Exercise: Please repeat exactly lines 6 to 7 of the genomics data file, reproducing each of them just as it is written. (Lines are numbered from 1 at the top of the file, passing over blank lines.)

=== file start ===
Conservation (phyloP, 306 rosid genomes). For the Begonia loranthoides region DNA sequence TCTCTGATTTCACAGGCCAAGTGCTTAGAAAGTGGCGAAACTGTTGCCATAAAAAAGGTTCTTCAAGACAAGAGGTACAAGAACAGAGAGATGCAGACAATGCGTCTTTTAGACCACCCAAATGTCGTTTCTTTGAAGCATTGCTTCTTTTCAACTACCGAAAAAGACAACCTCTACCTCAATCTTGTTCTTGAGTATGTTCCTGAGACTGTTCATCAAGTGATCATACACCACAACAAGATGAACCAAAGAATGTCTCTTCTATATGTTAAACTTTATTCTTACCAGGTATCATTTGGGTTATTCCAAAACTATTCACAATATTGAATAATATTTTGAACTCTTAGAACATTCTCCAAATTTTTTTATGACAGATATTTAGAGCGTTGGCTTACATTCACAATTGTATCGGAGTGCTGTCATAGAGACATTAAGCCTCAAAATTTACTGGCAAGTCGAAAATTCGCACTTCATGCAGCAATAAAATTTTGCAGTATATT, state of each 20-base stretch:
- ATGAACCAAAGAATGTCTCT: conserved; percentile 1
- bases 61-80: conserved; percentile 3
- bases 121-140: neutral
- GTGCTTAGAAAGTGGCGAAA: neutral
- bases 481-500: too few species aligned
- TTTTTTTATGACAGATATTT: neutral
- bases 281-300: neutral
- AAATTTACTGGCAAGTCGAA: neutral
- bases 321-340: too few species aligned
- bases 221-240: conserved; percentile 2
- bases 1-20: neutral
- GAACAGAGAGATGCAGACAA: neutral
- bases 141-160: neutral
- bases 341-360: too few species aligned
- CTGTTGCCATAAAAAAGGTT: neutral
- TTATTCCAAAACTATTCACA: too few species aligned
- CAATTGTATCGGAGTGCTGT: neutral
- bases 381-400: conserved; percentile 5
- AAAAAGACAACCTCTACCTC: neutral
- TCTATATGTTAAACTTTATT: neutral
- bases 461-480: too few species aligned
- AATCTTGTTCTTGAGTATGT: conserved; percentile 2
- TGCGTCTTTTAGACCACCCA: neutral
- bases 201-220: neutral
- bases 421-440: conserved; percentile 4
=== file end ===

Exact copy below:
- bases 481-500: too few species aligned
- TTTTTTTATGACAGATATTT: neutral